Possessor - City built with skulls 4/5

Reviewed: 7-1-12





Tracklist:

1. Fire from hell
2. Taste the blade
3. Heavy metal underground
4. City built with skulls
5. Hammer and nails
6. Hellbound drifters
7. Champions of chaos
8. Slicer
9. Reaper of death
10. Metal meltdown


It’s an interesting time to be a thrash metal devotee. The retrothrash explosion of a few years ago has predictably abated somewhat, yet it seems that there are still scads of new thrash-minded zombie acts crawling from the sewers, dripping with nuclear waste and ready to bash in the skulls of unsuspecting poseurs wherever they may be found. (Isn’t that exactly what the cover art of this CD depicts?) That’s all well and good, yet finding quality younger bands in this genre has become more elusive and frustrating than ever. This is precisely why it is so exhilarating to come across a debut CD like Possessor’s ‘City built with skulls’, newly released on neck-snapping Irish specialty label Slaney Records (also the label home of U.S. underground metal heroes Vindicator and Vanlade, among others). When I received the parcel in the mail, all I knew about Possessor was that they are from Virginia and that they’ve been booked to play the prestigious Warriors of Metal V Festival in Ohio at the end of the month.

Make no mistake: Possessor are an old-school thrash band, through and through. But they excel at this style, and offer a slightly different take on the tried’n’true sound than their legions of mostly undifferentiated, unwashed, denim-and-hightop-clad peers. In particular, Possessor manage to capture the 80s vibe more faithfully than most. In the riffing department, guitarists Kevin Chappell and Mike Martin rarely fall into the trap of playing brutal for brutality’s sake, or playing fast for speed’s sake. Instead, they’ve focused on crafting memorable riffs that blend raw heaviness with just enough melody to make them stick, kind of like what Exciter did during the ‘Heavy metal maniac’ through ‘Long live the loud’ days. Another good comparison would be Slayer, but during the ‘Show no mercy’ period rather than the more-celebrated ‘Reign in blood’ era. So many younger thrash bands overlook the catchiness aspect of classic thrash in their single-minded rush to bombard the listener with as much speed and heaviness as possible. Not Possessor. Meanwhile, vocalist Robbie Rainey is unusual in that he offers something of a chameleonic delivery from song to song, and even within songs. To be sure, his default mode of singing is a fairly nondescript raspy sneer, but Rainey does so much more. Occasionally, he punctuates the beginning or end of his vocal lines by abruptly shifting into a high-pitched falsetto wail (kinda like what Tom Araya used to do in Slayer’s early days, or even like early Dan Beehler, to stick to the Exciter theme). On other songs, he adopts a nearly traditional metal vocal style (check out the strong clean singing in “Champions of chaos” and “City built with skulls”). The result is that in a sea of thrash bands with faceless, interchangeable lead singers, Rainey stands out in a good way, adding his personal flair to the songs. To these battered and abused eardrums, the combination of catchy, crunchy thrash riffs with unique and interesting vocals works marvelously to set Possessor apart.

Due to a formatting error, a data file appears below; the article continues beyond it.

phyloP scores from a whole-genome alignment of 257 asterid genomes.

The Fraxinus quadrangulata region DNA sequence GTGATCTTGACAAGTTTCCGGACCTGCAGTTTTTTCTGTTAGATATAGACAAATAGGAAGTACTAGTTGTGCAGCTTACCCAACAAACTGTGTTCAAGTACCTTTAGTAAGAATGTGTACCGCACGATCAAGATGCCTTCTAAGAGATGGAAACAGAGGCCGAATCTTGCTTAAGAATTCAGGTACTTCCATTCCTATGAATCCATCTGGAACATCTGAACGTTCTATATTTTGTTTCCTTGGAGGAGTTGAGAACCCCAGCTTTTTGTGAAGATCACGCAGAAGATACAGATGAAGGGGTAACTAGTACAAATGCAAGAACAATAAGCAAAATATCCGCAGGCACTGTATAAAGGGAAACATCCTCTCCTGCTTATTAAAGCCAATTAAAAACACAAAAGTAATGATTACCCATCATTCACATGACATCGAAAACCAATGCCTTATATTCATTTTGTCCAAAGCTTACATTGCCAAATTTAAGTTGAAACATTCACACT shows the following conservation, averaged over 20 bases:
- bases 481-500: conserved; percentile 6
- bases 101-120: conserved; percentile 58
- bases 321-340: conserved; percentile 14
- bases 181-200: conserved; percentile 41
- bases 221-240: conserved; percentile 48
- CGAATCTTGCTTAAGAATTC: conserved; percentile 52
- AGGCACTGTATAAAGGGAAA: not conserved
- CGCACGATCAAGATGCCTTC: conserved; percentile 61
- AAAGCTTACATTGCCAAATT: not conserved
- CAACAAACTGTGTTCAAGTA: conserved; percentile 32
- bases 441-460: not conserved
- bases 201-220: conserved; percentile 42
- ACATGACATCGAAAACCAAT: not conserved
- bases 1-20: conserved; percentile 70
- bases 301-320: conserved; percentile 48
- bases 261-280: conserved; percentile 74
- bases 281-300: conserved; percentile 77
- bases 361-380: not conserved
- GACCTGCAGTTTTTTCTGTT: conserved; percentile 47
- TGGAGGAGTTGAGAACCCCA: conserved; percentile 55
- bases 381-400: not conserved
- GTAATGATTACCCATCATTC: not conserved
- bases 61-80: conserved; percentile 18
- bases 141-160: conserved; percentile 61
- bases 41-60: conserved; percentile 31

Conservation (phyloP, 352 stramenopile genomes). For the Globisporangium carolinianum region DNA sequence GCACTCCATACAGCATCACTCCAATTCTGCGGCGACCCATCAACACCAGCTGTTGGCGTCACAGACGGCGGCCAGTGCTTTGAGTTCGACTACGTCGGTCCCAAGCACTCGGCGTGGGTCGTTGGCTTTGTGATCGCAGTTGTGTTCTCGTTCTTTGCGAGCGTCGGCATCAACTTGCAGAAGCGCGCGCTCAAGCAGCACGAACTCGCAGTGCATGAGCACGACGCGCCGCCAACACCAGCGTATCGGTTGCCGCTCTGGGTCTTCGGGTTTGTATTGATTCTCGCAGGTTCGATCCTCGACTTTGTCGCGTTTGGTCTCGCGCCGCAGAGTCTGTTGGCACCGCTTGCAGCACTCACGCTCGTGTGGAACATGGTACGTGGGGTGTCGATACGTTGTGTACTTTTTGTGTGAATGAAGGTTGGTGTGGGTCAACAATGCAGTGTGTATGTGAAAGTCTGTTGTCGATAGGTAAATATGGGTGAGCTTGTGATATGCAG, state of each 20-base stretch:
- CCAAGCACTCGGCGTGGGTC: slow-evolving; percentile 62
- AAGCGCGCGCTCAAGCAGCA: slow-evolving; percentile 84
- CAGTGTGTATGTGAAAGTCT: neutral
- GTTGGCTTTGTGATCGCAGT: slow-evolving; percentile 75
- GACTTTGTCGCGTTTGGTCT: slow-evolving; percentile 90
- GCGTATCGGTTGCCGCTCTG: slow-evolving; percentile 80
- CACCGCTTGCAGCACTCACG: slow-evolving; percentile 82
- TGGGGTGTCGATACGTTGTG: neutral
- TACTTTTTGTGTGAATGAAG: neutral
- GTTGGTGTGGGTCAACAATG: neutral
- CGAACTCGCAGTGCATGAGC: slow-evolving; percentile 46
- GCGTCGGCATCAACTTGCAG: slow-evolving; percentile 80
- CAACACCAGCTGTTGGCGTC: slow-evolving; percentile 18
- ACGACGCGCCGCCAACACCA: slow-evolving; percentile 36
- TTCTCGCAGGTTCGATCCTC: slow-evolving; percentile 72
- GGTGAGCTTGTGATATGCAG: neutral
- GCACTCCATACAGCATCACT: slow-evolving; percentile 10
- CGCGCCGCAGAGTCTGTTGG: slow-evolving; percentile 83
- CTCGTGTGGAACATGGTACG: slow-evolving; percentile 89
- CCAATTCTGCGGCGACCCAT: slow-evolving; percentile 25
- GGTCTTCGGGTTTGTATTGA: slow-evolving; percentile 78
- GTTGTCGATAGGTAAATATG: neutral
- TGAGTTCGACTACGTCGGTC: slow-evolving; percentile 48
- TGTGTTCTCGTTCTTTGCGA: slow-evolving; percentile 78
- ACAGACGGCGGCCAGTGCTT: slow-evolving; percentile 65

None of this should be construed as an indication that Possessor is some kind of watered-down wimpy facsimile of what thrash metal should be. Nosirree, Bob. Those of us who lived through the glorious 80s thrash movement well recall that melody and charismatic vocalists were just as much a hallmark of the genre as the palm-muted riffs, double-bass beatdowns, and gang-shouted backing vocals. Katon DePena sounded nothing like Russ Anderson, who sounded nothing like Mark Osegueda or David Godfrey-White or Dan Beehler, but each was an instantly recognizable calling card of their bands, injecting charisma and personality into what might otherwise be all-out mayhem and speed. That element has largely been forgotten by today’s newer thrash bands, many of whom figure that slapping a generic field-issue angry bark over the riffs is good enough. Same goes for hooks. Cue up almost any mid-80s Bay Area thrash record on ye olde turntable and you’ll hear hooks – yes, real bona fide hooks – in the songs. Possessor have them too, by the boatload, as songs like “Taste the blade” and “Reaper of death” are unflinchingly melodic in addition to being uncompromisingly crushing. The titular song, “City built with skulls”, is a perfect union of thrash, old-fashioned speed metal and even power metal. Brilliant!

If I sound jazzed about ‘City built with skulls’, it’s because I am. This CD offers a unique, refreshing spin on a thrash metal genre that has been beaten to death in recent years. Possessor capture the essence of what made early Bay Area thrash so exciting and intoxicating. They still could use some work and refinement in fusing their core thrash sound with their melodic elements, as sometimes the juxtaposition feels a bit forced. Overall, however, I think Possessor are poised to rise to the top in a crowded retrothrash scene and make a name for themselves. I can scarcely wait to see them tear up the stage at Warriors of Metal V.



KIT




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